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UK quality statements on end of life care in dementia: a systematic review of research evidence

Candy, B; Elliott, M; Moore, K; Vickerstaff, V; L Sampson, E; Jones, L; (2015) UK quality statements on end of life care in dementia: a systematic review of research evidence. BMC Palliative Care , 14 , Article 51. 10.1186/s12904-015-0047-6. Green open access

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Abstract

BACKGROUND: Globally, the number of people who die with dementia is increasing. The importance of a palliative approach in the care of people with dementia is recognised and there are national polices to enhance current care. In the UK implementation of these polices is promoted by the National Institute for Health and Care Excellence (NICE) Dementia Quality Standards (QS). Since publication of the QS new care interventions have been developed. AIM: To explore critically the current international research evidence on effect available to inform NICE Dementia QS relevant to end of life (EOL) care. DESIGN: We used systematic review methods to seek the research evidence for three statements within the Dementia QS. These are those that recommend: (1) a case management approach, (2) discussing and consideration of making a statement about future care (SFC) and (3) a palliative care assessment (PCA). We included evaluative studies of relevant interventions that used a comparative design, such as trials and cohort studies, and measured EOL care outcomes for persons dying with moderate to severe dementia. Our primary outcome of interest was whether the intervention led to a measurable impact on wellbeing for the person with dementia and their family. We assessed included studies for quality using a scale by Higginson and colleagues (2002) for assessment of quality of studies in palliative care, and two authors undertook key review processes. Data sources included Cinahl, Embase, and PsychINFO from 2001 to August 2014. Our search strategy included free text and medical subject headings relevant to population and recommended care. RESULTS: We found seven studies evaluating a care intervention; four assessed SFC, three PCA. None assessed case management. Studies were of weak design; all used retrospective data and relied on others for precise record keeping and for accurate recall of events. There was limited overlap in outcome measurements. Overall reported benefits were mixed. CONCLUSIONS: Quality statements relevant to EOL care are useful to advance practice however they have a limited evidence base. High quality empirical work is needed to establish that the recommendations in these statements are best practice.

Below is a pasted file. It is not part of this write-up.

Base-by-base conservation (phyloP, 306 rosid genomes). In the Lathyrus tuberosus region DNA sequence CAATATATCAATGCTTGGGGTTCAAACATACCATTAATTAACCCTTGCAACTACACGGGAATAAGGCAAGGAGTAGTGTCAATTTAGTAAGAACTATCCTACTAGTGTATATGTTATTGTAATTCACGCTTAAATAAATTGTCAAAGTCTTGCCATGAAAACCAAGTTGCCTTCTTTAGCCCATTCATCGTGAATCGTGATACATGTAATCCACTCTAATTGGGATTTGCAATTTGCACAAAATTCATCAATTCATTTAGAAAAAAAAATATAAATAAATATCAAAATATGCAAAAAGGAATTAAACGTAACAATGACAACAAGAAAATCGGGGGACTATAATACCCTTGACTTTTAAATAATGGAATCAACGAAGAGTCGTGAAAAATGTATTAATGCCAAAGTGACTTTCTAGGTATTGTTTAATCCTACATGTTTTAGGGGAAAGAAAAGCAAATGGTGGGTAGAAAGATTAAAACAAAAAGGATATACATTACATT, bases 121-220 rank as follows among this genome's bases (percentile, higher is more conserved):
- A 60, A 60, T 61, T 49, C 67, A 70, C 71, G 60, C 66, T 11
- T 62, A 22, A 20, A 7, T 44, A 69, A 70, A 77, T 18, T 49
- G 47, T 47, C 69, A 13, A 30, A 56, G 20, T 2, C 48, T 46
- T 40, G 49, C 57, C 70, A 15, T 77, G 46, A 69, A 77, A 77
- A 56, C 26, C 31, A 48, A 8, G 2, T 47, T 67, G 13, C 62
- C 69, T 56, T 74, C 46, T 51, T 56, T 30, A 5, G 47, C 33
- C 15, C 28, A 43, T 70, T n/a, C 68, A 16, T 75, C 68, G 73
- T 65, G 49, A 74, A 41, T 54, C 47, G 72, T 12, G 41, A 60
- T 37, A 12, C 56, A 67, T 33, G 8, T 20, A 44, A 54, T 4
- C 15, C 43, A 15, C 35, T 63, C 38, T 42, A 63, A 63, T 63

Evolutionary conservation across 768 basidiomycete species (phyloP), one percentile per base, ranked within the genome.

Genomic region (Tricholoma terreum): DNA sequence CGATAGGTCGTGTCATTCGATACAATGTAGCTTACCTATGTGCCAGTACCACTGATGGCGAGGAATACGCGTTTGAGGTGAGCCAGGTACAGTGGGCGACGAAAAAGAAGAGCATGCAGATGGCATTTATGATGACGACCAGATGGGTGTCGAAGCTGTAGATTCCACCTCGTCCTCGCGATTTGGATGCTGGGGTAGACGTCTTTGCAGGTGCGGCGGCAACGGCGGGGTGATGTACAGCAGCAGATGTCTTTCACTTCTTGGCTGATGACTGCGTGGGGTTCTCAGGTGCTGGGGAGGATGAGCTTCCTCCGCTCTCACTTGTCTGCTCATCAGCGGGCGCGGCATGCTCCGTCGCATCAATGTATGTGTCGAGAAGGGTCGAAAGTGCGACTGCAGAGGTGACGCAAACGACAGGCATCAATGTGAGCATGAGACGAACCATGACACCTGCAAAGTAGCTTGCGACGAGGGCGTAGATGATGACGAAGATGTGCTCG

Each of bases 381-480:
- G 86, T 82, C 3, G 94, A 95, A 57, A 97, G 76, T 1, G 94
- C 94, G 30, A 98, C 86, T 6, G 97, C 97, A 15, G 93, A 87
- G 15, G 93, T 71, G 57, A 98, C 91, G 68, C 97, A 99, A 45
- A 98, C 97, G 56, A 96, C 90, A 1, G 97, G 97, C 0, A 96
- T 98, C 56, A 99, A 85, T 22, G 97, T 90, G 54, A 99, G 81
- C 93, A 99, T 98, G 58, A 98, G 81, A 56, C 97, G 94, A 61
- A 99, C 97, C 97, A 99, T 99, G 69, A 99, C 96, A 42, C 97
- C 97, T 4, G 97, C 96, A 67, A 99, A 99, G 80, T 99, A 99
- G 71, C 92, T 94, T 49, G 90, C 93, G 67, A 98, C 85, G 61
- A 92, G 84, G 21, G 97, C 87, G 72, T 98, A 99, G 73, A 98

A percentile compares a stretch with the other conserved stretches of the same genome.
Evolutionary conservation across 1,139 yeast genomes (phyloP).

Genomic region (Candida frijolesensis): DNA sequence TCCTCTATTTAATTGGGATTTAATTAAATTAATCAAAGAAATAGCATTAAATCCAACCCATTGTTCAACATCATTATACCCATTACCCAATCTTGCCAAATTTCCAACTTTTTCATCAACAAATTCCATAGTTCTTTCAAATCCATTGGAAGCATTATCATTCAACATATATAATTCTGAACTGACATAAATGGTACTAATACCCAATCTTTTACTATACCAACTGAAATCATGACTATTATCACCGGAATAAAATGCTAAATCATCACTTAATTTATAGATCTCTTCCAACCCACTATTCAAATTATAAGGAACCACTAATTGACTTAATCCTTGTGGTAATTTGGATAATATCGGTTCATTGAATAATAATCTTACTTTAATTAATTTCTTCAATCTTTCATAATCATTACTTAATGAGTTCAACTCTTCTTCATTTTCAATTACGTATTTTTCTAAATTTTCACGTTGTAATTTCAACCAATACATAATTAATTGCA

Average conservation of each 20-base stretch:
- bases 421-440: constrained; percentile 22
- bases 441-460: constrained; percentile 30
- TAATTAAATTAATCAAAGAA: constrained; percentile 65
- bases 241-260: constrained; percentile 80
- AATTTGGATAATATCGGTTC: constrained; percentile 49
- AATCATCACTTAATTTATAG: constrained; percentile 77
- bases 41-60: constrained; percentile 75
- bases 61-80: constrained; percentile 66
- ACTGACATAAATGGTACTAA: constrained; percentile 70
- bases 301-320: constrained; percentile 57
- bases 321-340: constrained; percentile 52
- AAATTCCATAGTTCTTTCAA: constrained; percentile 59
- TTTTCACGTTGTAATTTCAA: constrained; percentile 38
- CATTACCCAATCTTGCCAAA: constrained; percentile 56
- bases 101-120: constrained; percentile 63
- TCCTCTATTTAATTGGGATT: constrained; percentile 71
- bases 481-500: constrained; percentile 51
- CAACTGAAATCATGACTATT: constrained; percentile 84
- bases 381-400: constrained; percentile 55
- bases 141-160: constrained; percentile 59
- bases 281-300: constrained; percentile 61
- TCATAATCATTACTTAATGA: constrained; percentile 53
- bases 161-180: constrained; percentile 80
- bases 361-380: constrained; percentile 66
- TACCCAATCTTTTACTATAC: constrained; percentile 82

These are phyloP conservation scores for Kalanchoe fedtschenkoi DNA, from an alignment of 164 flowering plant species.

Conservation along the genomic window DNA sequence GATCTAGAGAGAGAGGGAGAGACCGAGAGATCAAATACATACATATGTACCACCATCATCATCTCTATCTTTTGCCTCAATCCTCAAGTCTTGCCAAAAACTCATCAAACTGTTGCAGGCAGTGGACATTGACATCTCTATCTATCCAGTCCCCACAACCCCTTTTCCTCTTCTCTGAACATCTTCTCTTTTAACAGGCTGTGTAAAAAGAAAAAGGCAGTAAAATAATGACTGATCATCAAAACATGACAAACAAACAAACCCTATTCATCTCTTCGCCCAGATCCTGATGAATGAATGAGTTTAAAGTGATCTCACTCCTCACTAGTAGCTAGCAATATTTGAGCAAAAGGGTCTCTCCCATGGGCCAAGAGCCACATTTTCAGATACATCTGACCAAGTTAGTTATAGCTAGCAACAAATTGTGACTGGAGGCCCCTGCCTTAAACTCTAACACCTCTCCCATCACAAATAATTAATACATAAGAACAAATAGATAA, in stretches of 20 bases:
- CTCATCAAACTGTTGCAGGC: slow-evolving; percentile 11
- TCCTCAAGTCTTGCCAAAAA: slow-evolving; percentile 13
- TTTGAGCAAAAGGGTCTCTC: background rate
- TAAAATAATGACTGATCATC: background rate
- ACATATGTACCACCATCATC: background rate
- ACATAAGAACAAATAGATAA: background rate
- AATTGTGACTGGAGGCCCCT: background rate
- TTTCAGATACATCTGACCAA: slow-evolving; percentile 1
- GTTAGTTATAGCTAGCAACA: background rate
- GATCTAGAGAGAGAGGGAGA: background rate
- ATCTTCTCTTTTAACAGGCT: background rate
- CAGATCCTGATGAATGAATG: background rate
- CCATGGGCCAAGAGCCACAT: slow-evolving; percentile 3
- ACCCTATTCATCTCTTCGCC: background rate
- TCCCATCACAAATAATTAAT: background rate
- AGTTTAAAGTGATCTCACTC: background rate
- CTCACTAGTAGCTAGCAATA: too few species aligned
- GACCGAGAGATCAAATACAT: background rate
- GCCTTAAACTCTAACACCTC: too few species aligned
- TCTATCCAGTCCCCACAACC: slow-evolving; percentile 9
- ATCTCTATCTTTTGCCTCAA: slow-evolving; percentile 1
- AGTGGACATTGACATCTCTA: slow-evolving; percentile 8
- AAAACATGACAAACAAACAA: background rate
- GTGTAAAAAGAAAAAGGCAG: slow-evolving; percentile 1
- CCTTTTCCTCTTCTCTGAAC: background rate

Type: Article
Title: UK quality statements on end of life care in dementia: a systematic review of research evidence
Location: England
Open access status: An open access version is available from UCL Discovery
DOI: 10.1186/s12904-015-0047-6
Publisher version: http:/d/x.doi.org/10.1186/s12904-015-0047-6
Language: English
Additional information: © Candy et al. 2015 This article is distributed under the terms of the Creative Commons Attribution 4.0 International License (http://​creativecommons.​org/​licenses/​by/​4.​0/​), which permits unrestricted use, distribution, and reproduction in any medium, provided you give appropriate credit to the original author(s) and the source, provide a link to the Creative Commons license, and indicate if changes were made. The Creative Commons Public Domain Dedication waiver (http://​creativecommons.​org/​publicdomain/​zero/​1.​0/​) applies to the data made available in this article, unless otherwise stated.
UCL classification: UCL
UCL > Provost and Vice Provost Offices > School of Life and Medical Sciences
UCL > Provost and Vice Provost Offices > School of Life and Medical Sciences > Faculty of Brain Sciences
UCL > Provost and Vice Provost Offices > School of Life and Medical Sciences > Faculty of Brain Sciences > Division of Psychiatry
UCL > Provost and Vice Provost Offices > School of Life and Medical Sciences > Faculty of Population Health Sciences > Institute of Epidemiology and Health
UCL > Provost and Vice Provost Offices > School of Life and Medical Sciences > Faculty of Population Health Sciences > Institute of Epidemiology and Health > Primary Care and Population Health
URI: https://discovery.ucl.ac.uk/id/eprint/1473313
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